As time goes on, we will discover more sites, and expand our TVWS equipment inventory. It fills a niche between very expensive dedicated links, or expensive service contracts. We have also worked on simplifying setup and teardown, and we can have a remote site up and running in less than 10 minutes. Testing remote locations has allowed us to pre-program locations, sources of electrical power, antenna positioning, etc. 

Badley describes the technology as promising but notes that performance levels are inconsistent. He sees a fair degree of trial and error as the community learns the limits of the technology.

For more on the GLN WhiteSpaces Pilot Project, listen to Christopher interview Don Means in Episode 79 of the Broadband Bits podcast.

North Carolina County Turns on First White Spaces Wireless Network in Nation

A local government in southeast North Carolina is the first entity to deploy a "Super Wi-Fi" white-spaces broadband network. New Hanover County, North Carolina, owns the network that was developed by Spectrum Bridge.

New Hanover County and The City of Wilmington do not plan to charge people to use the WiFi capability made possible by the new network. As long as the service is free neither they nor other municipalities deploying the technology are likely to run afoul of anti-municipal network legislation that has been adopted in some areas.

Recall that North Carolina passed a law last year to limit local authority to build networks that could threaten Time Warner Cable or CenturyLink's divine right to be the only service providers in the state (even as they refuse to invest in modern networks).

These white spaces are sometimes called "Super Wi-Fi" because the public knows that Wi-Fi is wireless and therefore anyone can quickly grasp that "Super Wi-Fi" is newer, better, and perhaps even wireless(er).

GovTech also covered the announcement:

According to the FCC, these vacant airwaves between channels are ideal for supporting wireless mobile devices. The FCC named the network “super Wi-Fi” because white spaces are lower frequency than regular Wi-Fi and, therefore, can travel longer distances.

New Hanover County is deploying the super Wi-Fi in three public parks, starting with a playground area at Hugh MacRae Park on Jan. 26, followed by Veterans Park and Airlie Gardens. Other locations in Wilmington, N.C. — located in the county — will also have access to the new network.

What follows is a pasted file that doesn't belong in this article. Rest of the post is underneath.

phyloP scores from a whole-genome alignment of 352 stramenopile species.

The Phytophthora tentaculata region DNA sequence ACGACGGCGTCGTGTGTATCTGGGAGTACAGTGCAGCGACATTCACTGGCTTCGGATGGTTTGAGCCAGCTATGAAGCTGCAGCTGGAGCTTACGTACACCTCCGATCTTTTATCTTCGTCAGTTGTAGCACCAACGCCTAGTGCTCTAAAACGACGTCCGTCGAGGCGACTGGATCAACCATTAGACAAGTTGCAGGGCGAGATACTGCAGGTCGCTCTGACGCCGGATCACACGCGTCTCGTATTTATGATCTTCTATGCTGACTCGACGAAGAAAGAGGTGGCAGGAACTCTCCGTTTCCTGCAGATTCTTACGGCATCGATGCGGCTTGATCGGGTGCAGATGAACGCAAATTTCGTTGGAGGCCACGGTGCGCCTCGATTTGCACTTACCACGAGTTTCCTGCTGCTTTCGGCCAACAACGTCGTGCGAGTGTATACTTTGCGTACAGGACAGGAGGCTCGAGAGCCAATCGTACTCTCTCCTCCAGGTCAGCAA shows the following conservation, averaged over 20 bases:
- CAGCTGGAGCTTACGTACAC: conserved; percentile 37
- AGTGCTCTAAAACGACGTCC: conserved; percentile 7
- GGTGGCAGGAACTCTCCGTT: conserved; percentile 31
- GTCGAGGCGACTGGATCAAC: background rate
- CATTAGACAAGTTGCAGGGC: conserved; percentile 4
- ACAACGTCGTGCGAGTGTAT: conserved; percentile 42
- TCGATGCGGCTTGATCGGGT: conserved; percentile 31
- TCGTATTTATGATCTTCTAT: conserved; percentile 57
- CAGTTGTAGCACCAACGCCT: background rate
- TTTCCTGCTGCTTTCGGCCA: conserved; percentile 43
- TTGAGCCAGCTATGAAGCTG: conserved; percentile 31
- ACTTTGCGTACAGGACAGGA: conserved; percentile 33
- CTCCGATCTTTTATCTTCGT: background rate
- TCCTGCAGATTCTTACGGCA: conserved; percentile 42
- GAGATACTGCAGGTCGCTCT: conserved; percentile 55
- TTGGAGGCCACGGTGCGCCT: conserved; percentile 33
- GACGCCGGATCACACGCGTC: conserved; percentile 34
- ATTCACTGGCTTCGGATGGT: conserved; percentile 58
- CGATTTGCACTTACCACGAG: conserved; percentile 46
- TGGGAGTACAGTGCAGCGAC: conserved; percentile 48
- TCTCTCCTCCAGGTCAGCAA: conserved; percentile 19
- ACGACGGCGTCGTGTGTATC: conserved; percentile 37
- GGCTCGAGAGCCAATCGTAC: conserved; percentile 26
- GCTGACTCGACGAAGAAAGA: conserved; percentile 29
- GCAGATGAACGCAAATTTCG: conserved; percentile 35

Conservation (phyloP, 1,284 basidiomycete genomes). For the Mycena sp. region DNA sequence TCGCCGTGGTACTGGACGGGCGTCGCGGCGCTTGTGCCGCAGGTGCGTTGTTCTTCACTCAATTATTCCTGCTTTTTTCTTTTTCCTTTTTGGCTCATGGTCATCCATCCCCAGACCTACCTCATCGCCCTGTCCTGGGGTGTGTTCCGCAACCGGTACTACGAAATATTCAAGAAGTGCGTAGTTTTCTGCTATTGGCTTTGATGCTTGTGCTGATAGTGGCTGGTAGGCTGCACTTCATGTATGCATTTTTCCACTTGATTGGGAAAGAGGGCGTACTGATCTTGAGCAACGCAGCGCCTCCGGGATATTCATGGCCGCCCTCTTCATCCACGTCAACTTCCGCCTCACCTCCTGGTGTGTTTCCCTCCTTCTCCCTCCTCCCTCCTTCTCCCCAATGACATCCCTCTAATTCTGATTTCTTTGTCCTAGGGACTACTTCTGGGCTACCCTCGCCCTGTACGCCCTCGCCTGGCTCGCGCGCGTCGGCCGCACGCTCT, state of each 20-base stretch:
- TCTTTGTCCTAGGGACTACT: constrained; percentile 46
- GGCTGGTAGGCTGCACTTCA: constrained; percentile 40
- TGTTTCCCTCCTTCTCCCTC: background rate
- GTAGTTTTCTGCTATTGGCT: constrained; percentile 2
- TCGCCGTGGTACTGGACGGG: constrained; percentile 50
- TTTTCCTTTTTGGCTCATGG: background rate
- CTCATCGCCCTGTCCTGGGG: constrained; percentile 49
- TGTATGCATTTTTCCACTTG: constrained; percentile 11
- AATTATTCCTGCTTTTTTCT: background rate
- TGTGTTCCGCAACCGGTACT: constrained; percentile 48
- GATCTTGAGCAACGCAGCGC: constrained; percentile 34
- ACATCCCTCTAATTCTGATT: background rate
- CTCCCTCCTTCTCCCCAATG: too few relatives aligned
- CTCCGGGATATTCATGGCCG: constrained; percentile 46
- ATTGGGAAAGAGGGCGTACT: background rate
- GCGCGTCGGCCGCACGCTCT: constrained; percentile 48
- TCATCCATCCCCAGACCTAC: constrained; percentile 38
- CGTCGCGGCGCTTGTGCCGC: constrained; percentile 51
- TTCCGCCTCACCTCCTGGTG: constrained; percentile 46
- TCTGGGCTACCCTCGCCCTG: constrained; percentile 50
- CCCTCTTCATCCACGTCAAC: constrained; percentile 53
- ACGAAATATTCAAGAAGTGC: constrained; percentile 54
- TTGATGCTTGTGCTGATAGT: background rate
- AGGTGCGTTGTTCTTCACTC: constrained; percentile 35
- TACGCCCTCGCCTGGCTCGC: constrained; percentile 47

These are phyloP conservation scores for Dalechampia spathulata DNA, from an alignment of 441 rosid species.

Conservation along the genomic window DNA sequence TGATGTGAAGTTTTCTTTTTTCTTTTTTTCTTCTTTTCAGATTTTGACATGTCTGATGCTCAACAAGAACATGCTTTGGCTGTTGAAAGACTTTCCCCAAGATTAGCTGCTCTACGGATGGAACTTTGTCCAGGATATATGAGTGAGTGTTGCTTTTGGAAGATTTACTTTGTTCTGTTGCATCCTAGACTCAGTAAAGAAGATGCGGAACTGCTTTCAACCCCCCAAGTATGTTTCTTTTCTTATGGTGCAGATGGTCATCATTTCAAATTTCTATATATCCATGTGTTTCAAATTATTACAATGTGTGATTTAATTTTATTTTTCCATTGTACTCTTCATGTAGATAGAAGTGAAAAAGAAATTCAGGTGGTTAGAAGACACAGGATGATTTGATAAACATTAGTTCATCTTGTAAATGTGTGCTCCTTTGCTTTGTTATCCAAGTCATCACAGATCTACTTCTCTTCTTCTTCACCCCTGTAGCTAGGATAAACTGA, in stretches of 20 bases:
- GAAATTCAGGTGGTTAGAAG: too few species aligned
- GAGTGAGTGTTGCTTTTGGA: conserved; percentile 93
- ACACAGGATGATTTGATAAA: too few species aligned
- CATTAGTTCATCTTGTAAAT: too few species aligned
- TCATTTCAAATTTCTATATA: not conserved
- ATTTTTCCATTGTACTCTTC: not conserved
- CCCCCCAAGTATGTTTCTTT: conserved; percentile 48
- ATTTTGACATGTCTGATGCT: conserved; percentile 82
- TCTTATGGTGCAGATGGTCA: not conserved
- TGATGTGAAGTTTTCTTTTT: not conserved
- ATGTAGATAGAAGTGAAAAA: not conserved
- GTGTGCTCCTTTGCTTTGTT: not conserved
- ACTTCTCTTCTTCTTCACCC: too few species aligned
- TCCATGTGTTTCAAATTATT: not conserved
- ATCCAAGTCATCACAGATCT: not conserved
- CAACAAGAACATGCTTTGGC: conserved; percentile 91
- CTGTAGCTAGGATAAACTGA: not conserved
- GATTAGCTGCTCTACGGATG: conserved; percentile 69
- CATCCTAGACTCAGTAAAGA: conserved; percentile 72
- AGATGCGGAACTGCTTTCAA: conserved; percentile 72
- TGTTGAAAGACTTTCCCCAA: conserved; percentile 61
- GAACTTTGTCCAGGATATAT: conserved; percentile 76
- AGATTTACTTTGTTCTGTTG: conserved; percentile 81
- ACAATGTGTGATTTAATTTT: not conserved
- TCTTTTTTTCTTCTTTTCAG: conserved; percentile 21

Apparently the newsiness of this story derives from its official launch - MuniWireless covered many of the details about this network in early 2010:

Muni Wireless Logo

According to Wilmington Mayor Bill Saffo, the city has a fiber network to support municipal applications, and they are now using wireless technology (over the TV white spaces) where they cannot deploy fiber, for example, in environmentally sensitive areas such as wetlands where they want to monitor water quality in real time. The city is also using the wireless network for Department of Transportation cameras which monitor a parkway (where there is a drawbridge) for traffic accidents and heavy traffic flows. With wireless cameras streaming live video to DOT offices, they can send emergency vehicles and adjust the timing of the traffic signals to manage the flow of vehicles.

The benefits of the network appear to mainly center on more efficient government:

Another application is the ability of the city to turn off the lights in sports fields (ball park, soccer field) shortly after a match. They have installed wireless cameras to see if people are still using the ball park and if not, they turn off the lights remotely (for example, an employee can do this from his home). In the past, the lights would remain on even hours after a match is over. The city expects to save $800,000 per year in energy costs alone.